I worked in the financial industry for twelve years, the last six of which were spent marketing investment advisory services to, and providing support for, corporate and government pension and profit sharing plans. My clients included the City of Los Angeles, the States of Alaska and New Hampshire, and companies like Getty Oil, Warner-Lambert (now Pfizer) and Monsanto. I left Wall Street in 1985 to become a full time homemaker and homeschooling mom.
Thank God. I don’t know if I am allowed to say “Wall Street” out loud any more.
I am an “early adopter” of technology. Introduced to an early incarnation of the internet in the 1970’s via dot-matrix terminal and 300 baud acoustic coupler, I made the transition easily to home computers in about 1985. One of AOL’s first 100,000 subscribers and one of Paypal’s first 10,000 members, when I first ventured online, Yahoo was “Jerry’s Guide to the World Wide Web”, there was no Amazon.com or eBay, and there were less than 35,000 business websites worldwide. I was also banking online and shopping with digital currencies, downloading videos, commenting on “weblogs” and forums and instant messaging before email became fully mainstream.
By 1997, I taught myself some HTML and went on to build and manage a primitive, but family-friendly Godzilla fan site for my then 6-year-old son, which I monetized with affiliate programs from Barnes and Noble, Reel.com and eToys. The site ran for almost six years and was internationally known. And the name by which I am still known online, “momzilla54,” originated during that stint as webmaster of Domzilla’s Godzilla Page so long ago.
So are you shocked that I was also an early adopter of social media marketing? I’ve been blogging about mixing home business and homeschooling since 1996, and was also among the early users of both Facebook and Twitter. I had the privilege of participating in a six month social media mentoring and certification course taught by Mari Smith, and became a Certified Social Media Specialist in the fall of 2009. I was also a founding member of the International Social Media Association (ISMA), which was dissolved by its founders in May of 2010. While I suppose “certification” in any field describes a fixed point in time in which you were tested and found to be proficient in a certain discipline, trying to maintain a certification in social media is like trying to tame the Wild West. There are not enough hours in a day to service clients, blog, maintain my own social presence AND stay current with every new Facebook wrinkle devised by Mark Zuckerberg.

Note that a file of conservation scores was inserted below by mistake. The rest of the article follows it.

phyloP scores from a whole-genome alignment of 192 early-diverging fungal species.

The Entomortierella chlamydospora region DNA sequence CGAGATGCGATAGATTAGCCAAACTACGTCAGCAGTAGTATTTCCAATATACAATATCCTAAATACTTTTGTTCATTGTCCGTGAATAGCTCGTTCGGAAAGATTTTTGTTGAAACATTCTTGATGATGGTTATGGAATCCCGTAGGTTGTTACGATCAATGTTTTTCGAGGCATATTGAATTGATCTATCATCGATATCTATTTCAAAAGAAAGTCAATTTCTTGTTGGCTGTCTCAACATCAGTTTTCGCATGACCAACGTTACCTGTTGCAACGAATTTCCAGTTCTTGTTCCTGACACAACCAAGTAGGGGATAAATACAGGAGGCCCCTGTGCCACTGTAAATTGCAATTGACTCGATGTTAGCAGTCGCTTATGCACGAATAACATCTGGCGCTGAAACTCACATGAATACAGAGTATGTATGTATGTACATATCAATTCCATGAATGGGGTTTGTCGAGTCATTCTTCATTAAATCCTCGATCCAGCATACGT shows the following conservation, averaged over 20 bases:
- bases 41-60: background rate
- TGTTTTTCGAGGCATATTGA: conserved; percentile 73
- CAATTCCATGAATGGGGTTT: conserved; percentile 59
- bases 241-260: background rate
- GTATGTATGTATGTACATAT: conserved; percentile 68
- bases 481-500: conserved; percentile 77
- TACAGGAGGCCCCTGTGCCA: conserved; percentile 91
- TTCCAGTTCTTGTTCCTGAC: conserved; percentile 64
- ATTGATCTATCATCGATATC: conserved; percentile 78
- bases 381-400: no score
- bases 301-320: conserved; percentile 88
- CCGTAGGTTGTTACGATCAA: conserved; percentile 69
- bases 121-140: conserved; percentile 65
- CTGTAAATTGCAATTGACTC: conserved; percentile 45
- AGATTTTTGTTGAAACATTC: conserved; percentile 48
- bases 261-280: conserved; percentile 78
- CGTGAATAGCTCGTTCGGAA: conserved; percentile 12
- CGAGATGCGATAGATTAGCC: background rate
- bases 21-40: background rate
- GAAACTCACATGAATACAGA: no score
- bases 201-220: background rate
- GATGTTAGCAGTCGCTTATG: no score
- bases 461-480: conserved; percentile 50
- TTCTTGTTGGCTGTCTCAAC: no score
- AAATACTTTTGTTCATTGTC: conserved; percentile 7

With almost 15 years experience in direct sales and internet marketing, I now teach entrepreneurs and small businesses how to translate their offline advertising to online media, and dominate their local market niche.
My specialty is strategy, but I also manage social media accounts. I know, I know. That runs counter to what social media is supposed to be about. But some people would rather pay me to do it than to do it themselves. This is where my multiple personalities come in handy.